I’ve been a psychotherapist for 25 years, and I think I’m pretty good at it. I can empathize with all kinds of people, and I’m surprised sometimes how easy it is to feel connected to a client’s suffering with whom I would never cross paths outside of my office.

One client revealed to me the other day that he had a permit to carry a pistol and had been in a gang. He’s over six feet, and a bear of a guy. But I know his story, and I can relate to the universal pain of wondering if he is lovable. He doesn’t scare me one bit.

For years I’ve had parents talk about the loss, the fear, the freedom and the uncertainty of sending their kids off, whether to college or to pursue their grown-up lives.

I’ve talked to many moms who feel the acute pain of their kids moving to distant cities for jobs. It’s all in a day’s work for me. I love my job, and I think my clients feel supported and understood.

Nothing Prepared Me

But nothing prepared me for this. When the opportunity came very abruptly for my son – with whom I am very close – to go to college in Oregon, I literally lost my breath.

He’s an only child, and, for a number of reasons, we are particularly close. He hasn’t been the easiest kid to raise, with a number of learning differences and his non-conforming way of seeing the world.

I could say he goes to the beat of a different drummer, but this kid doesn’t go to any drummer at all. He is, however, smart, sensitive, funny and totally unique. And he’s my kid.

Letting Children Move On with Their Lives Is a Unique Kind of Pain

My friend, also a psychotherapist, and I used to joke that this whole mother/child system was perverse. You love these people with every single fiber of your being, and then you are supposed to launch them? Send them on their way? Say, “Good luck in your future”?

It’s all wrong, and it leaves moms with a hole in our hearts you can drive a truck through. I’ve experienced loss as we all have, but this has a unique flavor. It’s a ripping away that I swear I can feel in my whole body.

Daring Myself to Be Hopeful

And yet, even with the pain, there’s the very beginning of excitement, of curiosity, and a certain sense of wonder. Who will this young man grow to be? Where will his talents take him? Will he be able to make good choices?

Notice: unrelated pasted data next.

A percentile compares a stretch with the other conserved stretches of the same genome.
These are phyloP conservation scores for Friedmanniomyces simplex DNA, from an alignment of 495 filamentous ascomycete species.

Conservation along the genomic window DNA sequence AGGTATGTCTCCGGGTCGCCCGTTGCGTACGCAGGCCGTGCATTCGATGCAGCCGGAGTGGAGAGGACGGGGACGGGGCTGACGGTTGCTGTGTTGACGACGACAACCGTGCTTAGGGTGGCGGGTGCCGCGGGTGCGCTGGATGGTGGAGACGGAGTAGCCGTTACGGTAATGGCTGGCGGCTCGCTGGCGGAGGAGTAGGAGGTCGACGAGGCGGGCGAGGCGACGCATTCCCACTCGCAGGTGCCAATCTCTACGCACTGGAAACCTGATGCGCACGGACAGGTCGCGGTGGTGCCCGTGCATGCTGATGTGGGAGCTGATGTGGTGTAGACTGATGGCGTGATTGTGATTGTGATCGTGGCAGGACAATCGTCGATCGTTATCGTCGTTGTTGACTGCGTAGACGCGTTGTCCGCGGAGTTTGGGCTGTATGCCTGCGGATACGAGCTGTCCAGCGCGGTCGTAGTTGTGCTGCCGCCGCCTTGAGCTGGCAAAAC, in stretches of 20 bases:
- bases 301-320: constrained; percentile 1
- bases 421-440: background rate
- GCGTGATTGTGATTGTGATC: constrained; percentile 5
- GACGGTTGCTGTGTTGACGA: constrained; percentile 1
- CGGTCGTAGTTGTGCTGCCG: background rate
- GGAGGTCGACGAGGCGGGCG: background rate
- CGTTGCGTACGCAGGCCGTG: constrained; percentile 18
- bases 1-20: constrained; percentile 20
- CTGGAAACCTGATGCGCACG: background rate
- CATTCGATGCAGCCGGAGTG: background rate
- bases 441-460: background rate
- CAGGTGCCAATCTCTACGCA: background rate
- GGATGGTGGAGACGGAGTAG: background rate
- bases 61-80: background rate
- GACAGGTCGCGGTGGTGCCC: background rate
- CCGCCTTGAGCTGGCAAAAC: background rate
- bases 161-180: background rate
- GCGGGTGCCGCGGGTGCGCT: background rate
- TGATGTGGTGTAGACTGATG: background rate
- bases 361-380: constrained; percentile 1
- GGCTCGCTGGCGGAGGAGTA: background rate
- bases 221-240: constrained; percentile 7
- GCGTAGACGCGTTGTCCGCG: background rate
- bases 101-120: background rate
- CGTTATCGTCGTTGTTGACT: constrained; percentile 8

I wonder all these things, even as I’m filled with anxiety. I knew it was going to happen eventually, I just didn’t know it would almost knock me over. I know it’s the natural course of parenting, and even though I’ve heard parents talk about their breaking hearts, I didn’t think I would feel it.

No Choice but to Move Forward

Telling myself I have to accept the natural course of things hasn’t really helped. I was just in the grocery store, wheeling my cart down the ethnic food aisle, and had that deep feeling of loss that caught me off guard.

My son is an adventurous eater and as a child delighted in calamari salad from Zabar’s in New York. The feeling of missing him was so strong, my whole body went a bit limp. The only thing that helps when I’m hit with a bolt of grief is riding it out like, well, a contraction. The irony is not lost on me.

At Least I’m a Mammal and Will Adapt

The good news, I suppose, is that as a mammal I’m built to adapt to new situations. I know that it will feel less traumatic as time passes. I’ll adjust because I have to, and I’ve noticed that other mothers have as well.

In the meantime, I’m going to distract myself with a new knitting project, some high quality chocolate, and a nice doubles tennis game with women who know exactly how I feel.

How have you dealt with your children leaving home and moving on with their lives in another part of the country or the world? What advice do you have for other women who are missing their adult children? Please share your valuable insights below.

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